Huckleberry Finn Slavery

Submitted By jhopki0531
Words: 733
Pages: 3

Slave Life in the 19th Century

In Mark Twain’s novel, The Adventures of Huckleberry Finn, Twain is very anti-slavery. In this novel, he provides an allegory to explain how and why slavery is wrong; because life of a slave in the 19th century meant being separated from his/her families, constant racial torment followed by strenuous work, and the decision of whether or not to break free from the labor. But throughout the novel, slaves got treated lightly compared to real world.

Slaves often were separated from their families when being bought and sold. Men, women, and even children would be split up sometimes across country. In the novel, to prevent being sold and separated from his family, Jim runs away from his owner, Miss Watson, in hopes of freedom (Twain pg. 8). As a runaway slave, Jim is at risk of being caught and returned and being beaten. In the 19th century, individuals on the plantations would be forced to separate from their family and friends. Repeated separation from the time of capture in Africa to being sold off to fetch a good price, or to be disposed of in old age, added to the despair and isolation felt by enslaved Africans. (Hallam1). In the 19th century, some slaves used the courts to ensure the well being of family members, so if they were worried about their families while being separated, they could get the courts involved to also protect the families.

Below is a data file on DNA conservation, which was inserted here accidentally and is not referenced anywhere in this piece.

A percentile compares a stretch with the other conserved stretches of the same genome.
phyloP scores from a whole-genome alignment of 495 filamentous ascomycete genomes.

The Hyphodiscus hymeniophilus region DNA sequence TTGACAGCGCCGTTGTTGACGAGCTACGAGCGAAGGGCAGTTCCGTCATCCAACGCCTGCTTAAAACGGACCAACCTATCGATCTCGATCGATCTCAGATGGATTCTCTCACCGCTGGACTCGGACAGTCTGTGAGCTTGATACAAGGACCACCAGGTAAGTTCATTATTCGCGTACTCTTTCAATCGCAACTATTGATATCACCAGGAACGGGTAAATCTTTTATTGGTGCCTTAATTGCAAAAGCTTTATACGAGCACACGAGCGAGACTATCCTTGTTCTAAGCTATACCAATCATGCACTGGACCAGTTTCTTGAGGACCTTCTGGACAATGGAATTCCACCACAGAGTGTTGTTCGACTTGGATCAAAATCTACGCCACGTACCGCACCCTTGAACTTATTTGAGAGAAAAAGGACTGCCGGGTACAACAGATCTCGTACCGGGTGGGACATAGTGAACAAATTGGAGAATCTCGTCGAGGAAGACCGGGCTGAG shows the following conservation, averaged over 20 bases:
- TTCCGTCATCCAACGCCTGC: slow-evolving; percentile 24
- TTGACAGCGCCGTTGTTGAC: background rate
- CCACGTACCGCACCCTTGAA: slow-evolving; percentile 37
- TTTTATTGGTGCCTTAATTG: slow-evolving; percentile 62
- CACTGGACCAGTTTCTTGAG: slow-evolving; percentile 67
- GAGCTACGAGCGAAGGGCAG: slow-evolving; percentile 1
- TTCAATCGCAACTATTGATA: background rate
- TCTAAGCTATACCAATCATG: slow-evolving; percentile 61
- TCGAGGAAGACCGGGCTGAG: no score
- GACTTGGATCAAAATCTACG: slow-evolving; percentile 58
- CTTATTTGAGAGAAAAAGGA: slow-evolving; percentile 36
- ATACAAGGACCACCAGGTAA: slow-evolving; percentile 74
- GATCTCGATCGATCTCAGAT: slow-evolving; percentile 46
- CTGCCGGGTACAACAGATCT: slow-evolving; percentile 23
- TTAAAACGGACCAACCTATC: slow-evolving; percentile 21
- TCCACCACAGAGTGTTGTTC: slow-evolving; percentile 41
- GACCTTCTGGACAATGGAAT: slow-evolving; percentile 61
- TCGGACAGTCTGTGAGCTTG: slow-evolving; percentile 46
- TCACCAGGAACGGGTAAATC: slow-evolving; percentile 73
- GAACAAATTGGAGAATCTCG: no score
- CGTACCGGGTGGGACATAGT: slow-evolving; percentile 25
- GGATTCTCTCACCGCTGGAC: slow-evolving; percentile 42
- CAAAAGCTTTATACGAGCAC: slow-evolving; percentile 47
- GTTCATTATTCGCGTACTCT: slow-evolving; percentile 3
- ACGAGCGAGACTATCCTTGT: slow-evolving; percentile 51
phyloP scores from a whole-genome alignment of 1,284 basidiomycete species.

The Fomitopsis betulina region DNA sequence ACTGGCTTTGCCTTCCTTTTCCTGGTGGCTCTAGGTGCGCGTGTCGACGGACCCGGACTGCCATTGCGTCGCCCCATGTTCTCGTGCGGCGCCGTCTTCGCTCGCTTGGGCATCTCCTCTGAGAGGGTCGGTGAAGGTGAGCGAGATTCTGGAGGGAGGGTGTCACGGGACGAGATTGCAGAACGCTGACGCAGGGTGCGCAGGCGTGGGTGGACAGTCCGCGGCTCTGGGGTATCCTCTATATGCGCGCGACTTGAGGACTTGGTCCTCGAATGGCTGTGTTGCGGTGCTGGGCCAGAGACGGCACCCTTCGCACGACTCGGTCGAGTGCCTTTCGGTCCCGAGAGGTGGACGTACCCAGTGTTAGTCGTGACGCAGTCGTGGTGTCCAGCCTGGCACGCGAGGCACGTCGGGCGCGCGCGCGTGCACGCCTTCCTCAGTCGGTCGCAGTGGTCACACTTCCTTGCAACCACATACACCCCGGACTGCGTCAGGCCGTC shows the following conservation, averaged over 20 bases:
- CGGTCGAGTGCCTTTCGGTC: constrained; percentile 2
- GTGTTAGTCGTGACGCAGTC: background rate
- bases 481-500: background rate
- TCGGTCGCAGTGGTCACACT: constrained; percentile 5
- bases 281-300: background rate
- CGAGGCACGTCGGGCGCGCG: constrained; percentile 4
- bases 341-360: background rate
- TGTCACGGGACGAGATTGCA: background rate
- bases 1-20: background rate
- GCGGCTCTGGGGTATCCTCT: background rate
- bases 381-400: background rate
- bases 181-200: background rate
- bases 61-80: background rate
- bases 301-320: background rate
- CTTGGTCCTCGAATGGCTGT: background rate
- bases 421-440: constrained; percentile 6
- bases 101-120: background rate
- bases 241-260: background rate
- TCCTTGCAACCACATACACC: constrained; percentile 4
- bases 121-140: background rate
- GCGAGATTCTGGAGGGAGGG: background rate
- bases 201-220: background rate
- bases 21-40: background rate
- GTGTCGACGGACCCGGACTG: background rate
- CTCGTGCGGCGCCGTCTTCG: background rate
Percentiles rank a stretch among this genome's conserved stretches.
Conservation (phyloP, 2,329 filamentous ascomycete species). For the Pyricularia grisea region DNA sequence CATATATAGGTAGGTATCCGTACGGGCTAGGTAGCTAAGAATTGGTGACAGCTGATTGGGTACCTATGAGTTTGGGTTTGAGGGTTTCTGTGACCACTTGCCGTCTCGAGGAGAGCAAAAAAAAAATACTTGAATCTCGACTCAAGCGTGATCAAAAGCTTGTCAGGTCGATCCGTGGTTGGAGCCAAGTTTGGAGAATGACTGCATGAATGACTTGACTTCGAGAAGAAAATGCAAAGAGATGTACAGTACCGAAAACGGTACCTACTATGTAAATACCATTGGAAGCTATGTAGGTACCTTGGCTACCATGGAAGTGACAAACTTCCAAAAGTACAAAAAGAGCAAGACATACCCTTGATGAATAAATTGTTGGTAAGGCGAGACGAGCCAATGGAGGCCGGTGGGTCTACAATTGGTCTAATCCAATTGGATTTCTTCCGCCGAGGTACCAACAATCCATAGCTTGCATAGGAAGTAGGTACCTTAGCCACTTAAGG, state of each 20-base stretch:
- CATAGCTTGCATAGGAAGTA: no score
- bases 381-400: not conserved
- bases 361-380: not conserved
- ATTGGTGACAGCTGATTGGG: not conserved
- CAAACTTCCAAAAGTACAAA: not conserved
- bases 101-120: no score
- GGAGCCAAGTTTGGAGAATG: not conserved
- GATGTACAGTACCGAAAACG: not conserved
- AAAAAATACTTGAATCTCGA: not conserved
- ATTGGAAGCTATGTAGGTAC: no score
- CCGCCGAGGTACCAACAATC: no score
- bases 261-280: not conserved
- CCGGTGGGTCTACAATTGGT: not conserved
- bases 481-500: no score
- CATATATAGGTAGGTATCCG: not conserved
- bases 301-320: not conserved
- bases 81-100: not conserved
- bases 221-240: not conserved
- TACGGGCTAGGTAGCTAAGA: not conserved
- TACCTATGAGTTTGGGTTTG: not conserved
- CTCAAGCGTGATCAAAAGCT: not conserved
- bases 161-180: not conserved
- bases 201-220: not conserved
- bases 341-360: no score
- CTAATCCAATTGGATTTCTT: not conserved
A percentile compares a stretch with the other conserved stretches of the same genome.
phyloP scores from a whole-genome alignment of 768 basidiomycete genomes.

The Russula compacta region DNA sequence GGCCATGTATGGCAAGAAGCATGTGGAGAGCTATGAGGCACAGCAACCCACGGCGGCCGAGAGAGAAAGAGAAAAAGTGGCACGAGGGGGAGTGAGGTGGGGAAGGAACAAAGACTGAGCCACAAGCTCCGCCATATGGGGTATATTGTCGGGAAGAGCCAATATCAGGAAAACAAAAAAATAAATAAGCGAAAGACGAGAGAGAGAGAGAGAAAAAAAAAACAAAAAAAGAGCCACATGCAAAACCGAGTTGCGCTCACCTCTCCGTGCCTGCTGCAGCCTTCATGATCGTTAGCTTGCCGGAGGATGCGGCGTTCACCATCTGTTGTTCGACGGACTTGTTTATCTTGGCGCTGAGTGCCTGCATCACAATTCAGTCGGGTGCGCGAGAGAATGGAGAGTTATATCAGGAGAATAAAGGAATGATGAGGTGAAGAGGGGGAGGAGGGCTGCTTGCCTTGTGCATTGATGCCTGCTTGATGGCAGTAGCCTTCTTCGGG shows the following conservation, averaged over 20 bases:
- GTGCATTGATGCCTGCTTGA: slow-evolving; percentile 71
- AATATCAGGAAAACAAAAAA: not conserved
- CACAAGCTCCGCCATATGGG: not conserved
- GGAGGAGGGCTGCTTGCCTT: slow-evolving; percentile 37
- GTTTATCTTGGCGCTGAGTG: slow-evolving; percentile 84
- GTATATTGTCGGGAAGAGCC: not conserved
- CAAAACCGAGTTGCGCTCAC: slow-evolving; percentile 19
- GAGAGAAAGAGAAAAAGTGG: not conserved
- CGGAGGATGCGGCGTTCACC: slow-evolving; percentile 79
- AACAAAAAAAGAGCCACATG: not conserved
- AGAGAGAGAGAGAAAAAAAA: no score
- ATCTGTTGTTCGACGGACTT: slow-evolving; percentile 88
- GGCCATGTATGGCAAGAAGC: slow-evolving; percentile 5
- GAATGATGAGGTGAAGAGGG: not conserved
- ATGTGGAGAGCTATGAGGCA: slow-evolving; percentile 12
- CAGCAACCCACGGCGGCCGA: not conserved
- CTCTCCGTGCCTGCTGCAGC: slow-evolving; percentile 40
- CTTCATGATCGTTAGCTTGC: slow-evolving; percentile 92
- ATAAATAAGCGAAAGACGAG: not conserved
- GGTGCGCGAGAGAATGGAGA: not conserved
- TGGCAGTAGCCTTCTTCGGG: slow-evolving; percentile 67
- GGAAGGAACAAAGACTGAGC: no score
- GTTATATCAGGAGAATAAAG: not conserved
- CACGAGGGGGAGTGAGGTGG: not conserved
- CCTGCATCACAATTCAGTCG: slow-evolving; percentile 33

Slave life in the mid 19th century was focused on hard labor and racial torment through out the country. In Huck Finn, Jim was treated pretty fairly compared to most slaves in the 19th century. When Jim worked for Ms. Watson he was taken care of nicely and was allowed in places like her kitchen (Twain 9). He didn’t have vigorous labor like other slaves in the 19th century would. It was estimated in the early nineteenth century at less than six percent of the entire enslaved population, generally existed under more favorable conditions than their rural counterparts. "A city slave is almost a freeman, compared with a slave on the plantation" (Boston 1). The labor was unsanitary and unsafe. Officers were, Buchanan reports, "obsessed with labor discipline,” a discipline imposed not infrequently with violence. Working conditions were "horrible" and disease ever-present. In particular, black women working as chambermaids were at risk. (Mandle 1)

One of the hardest decisions about being an imprisoned slave is deciding whether or not breaking free from an owner is worth the risk of being caught. Jim put himself in a dangerous position by running away. He initially ran away so he could find freedom. At the end of the novel Huck has a choice: should Huck free Jim and then be condemned to hell? Or Turn him and lose a friend. If Jim were to be caught, a reward would have been